In 2003, Carroll landed running backs Reggie Bush (2005 Heisman Trophy winner) and LenDale White. Nevertheless, Washington had a good shot at getting Bush, as it had had with Justice.

In this year’s NFL draft, Justice, Bush and White will likely be drafted in the first round. None of Washington's departing offensive linemen or tailbacks are likely to be drafted at all. I hope I'm wrong.

A few years ago, Washington and USC were at critical junctures with respect to their offensive lines. Tipoti, Rhodes, and Justice serve as reminders of that time.

If Washington coach Tyrone Willingham had won at least 5 games last season, he certainly would have brought in a better recruiting class (thirty-fifth in the nation) this year – a class that could have jump-started his career at UW.

Seeking immediate help for the offensive line, Willingham managed to recruit highly-regarded Brandon Jefferson (6-5, 310) out of West Los Angeles Junior college. Reportedly, before Jefferson can sign a letter of intent and enroll at Washington, he must resolve some academic issues. Some déjà vu?

Past history at the "Dub" tells its story of how important a healthy, enrolled Jefferson is to Willingham's immediate plans.


(1) When Tipoti entered Washington in 2002, his weight having ballooned to 355 pounds, he fell off the depth chart at offensive tackle and never played a game that season. In 2003, Tipoti lost 30 pounds for spring football and had a productive early season, opening big holes, along with Nick Newton, for UW running backs. (Cisco pictured above). At the end of the season, Cisco was listed behind Newton on the two-deeps. 

Tipoti originally committed to Neuheisel when he coached at Colorado. He failed to qualify academically and took the junior college route.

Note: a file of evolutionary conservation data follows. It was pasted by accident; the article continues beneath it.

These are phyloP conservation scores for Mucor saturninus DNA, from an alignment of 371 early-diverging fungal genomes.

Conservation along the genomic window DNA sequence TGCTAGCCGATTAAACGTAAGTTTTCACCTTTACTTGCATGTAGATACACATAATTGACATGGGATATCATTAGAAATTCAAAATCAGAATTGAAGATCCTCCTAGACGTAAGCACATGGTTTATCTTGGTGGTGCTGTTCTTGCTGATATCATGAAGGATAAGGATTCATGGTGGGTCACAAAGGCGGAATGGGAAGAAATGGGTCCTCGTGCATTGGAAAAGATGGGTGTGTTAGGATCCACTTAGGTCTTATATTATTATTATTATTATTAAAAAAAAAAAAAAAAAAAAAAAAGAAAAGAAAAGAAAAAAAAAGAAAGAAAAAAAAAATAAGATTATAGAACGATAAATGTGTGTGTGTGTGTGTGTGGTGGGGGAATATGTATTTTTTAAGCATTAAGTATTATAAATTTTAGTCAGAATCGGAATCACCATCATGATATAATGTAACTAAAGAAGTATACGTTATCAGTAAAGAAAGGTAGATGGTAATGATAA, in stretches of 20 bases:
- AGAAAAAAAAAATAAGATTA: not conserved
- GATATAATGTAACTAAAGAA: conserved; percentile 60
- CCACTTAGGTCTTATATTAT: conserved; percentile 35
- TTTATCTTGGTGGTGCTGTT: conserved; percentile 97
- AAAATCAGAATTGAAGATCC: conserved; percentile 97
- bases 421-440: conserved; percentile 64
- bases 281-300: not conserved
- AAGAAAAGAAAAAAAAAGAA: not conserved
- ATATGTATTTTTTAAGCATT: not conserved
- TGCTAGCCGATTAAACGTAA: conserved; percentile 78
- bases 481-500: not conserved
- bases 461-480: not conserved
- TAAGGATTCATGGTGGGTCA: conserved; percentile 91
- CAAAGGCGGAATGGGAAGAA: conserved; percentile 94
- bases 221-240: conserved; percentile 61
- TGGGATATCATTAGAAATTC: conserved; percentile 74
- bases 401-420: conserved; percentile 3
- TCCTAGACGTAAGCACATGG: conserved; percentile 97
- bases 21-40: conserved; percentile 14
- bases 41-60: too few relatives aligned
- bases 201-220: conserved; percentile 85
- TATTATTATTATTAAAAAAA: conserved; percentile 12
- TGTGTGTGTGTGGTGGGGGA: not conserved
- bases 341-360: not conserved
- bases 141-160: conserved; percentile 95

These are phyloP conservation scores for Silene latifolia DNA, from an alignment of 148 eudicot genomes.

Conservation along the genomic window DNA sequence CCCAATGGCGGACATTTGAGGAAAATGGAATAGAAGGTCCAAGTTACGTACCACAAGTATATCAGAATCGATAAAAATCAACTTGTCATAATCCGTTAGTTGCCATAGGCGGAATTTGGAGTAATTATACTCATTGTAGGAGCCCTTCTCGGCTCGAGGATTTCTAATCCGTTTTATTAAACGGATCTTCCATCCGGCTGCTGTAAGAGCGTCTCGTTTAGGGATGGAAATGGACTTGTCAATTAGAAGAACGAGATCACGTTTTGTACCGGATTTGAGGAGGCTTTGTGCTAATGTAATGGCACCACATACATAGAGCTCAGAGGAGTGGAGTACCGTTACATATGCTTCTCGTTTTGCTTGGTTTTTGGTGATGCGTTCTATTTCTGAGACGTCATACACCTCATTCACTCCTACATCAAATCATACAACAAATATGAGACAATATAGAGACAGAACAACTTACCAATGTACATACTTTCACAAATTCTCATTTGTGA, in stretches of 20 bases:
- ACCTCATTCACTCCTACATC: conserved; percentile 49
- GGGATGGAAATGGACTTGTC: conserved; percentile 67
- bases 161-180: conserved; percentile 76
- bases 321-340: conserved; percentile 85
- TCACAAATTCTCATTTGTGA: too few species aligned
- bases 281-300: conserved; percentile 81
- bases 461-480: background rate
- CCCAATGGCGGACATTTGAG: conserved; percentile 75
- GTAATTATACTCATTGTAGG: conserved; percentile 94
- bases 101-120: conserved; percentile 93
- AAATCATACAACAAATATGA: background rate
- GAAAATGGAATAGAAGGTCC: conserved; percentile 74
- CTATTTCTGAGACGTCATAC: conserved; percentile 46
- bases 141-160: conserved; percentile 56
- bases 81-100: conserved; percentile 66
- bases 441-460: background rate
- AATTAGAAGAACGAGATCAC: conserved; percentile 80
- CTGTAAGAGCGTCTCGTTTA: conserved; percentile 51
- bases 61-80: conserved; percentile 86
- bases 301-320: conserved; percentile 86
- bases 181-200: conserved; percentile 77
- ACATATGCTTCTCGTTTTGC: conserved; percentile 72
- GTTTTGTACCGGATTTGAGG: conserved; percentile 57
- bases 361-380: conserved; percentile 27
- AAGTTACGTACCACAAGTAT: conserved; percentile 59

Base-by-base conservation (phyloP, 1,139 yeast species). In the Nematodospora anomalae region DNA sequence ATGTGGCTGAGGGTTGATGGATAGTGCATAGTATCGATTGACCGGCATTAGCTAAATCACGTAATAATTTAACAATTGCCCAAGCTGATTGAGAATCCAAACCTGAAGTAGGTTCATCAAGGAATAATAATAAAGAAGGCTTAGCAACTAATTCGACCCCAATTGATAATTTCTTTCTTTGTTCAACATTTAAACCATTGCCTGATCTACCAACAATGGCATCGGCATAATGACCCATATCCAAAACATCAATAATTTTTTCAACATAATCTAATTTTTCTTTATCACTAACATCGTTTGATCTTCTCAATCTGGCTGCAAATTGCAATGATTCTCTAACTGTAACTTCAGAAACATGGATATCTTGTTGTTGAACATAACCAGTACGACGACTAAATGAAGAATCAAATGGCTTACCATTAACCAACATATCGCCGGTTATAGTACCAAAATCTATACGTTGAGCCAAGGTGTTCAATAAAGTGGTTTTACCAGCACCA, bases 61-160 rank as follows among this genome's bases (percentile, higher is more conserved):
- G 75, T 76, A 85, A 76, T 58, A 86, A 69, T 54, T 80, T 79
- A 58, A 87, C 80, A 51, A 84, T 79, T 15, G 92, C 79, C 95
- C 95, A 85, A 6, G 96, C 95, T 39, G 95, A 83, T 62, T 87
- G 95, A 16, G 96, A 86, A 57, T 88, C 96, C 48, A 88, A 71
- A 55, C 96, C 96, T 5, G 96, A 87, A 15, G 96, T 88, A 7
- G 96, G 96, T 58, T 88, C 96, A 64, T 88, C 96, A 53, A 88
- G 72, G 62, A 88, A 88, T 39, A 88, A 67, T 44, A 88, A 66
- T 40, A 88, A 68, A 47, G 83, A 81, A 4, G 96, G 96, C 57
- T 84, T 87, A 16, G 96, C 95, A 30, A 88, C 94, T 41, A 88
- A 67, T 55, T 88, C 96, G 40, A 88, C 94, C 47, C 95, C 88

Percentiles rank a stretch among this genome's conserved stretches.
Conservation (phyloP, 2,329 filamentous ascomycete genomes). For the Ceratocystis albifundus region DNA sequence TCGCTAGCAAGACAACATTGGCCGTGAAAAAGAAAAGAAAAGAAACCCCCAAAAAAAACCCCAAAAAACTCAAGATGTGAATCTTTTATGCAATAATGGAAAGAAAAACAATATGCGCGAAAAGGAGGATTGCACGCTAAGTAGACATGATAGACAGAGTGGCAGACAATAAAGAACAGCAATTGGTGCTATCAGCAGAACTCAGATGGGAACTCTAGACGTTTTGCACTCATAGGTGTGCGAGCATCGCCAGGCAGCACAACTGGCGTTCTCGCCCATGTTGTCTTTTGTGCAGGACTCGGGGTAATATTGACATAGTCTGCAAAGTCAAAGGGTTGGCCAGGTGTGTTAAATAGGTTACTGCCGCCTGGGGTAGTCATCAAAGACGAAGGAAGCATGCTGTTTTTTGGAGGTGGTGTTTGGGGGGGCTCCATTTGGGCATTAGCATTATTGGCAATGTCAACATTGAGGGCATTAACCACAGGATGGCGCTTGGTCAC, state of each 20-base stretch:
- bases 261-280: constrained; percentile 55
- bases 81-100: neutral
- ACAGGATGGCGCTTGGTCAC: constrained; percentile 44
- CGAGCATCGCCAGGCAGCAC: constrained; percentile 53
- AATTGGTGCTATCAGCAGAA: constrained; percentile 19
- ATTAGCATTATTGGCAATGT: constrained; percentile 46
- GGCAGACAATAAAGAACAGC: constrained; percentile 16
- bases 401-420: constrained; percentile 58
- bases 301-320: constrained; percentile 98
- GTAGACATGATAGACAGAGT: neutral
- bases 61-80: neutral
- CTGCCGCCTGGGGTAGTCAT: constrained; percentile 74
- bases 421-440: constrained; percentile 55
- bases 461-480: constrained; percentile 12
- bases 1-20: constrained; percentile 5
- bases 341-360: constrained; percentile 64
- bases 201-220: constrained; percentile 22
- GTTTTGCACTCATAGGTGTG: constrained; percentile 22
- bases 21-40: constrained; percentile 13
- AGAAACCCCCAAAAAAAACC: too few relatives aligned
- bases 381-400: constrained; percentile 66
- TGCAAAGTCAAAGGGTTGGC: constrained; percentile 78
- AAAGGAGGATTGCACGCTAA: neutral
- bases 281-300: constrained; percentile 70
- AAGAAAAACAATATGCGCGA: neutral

(2) After a 6-6 season in 2001, Carroll signed four players from Long Beach Poly High, the effect of which helped turn his program around. Winston Justice (RT, 5 stars), Manual Wright (DT, 5 stars), Darnell Bing (S, 5 stars), and Herschel Dennis (RB, 4 stars) had NFL potential when they were recruited. Justice and Bing are headed for the NFL draft in April, and currently Manual Wright, after a so-so start, is growing into a big gun for the Miami Dolphins.


Are you a true Washington Husky fan, a loyal one? As a loyal, truly purple canine you should have in your possession, either at home or on your person (score one credit each), at least six of the following:

-- Proof that you have been banned from eDuck.com
-- Husky Stadium ticket stubs
-- A Husky fan (3)
-- A photo of C-Dub
-- An e-mail you sent to Art Thiel
-- Chronic hoarseness during the fall months
-- Beer gut from tailgating (women get a pass and 1 credit for this one)
-- Faded Husky T-shirt
-- An Alaskan malamute or Siberian husky
-- A dog-eared UW Media Guide
-- A business card from at least one of the three: Bill Fleenor, Ruth Robbins, or David Samek
-- Photo you took at Husky Picture Day
-- Figuratively speaking, a tear-stained handkerchief tucked under the mattress, the wet one you hid from your spouse after the Nevada game
Number of credits:
5 or less – Are you a Duck in Husky clothing?
6 – A Husky pup
7 – A Dawggone good Fan
8, 9 – A Dawgged fan
10, 11, 12 – A Dawgerrific fan
13 - A Husky for eternity

I received 10 out of 13 loyalty credits. If anyone doubts your loyalty to the Huskies, tell them that Mal gave you X (where X = ?) loyalty credits.
(3) That is, a rotating fan with a picture of a Husky on one of its blades, or if you’re married to a fan of the Huskies that will do.

Richard Linde (a.k.a., Malamute) can be reached at malamute@4malamute.com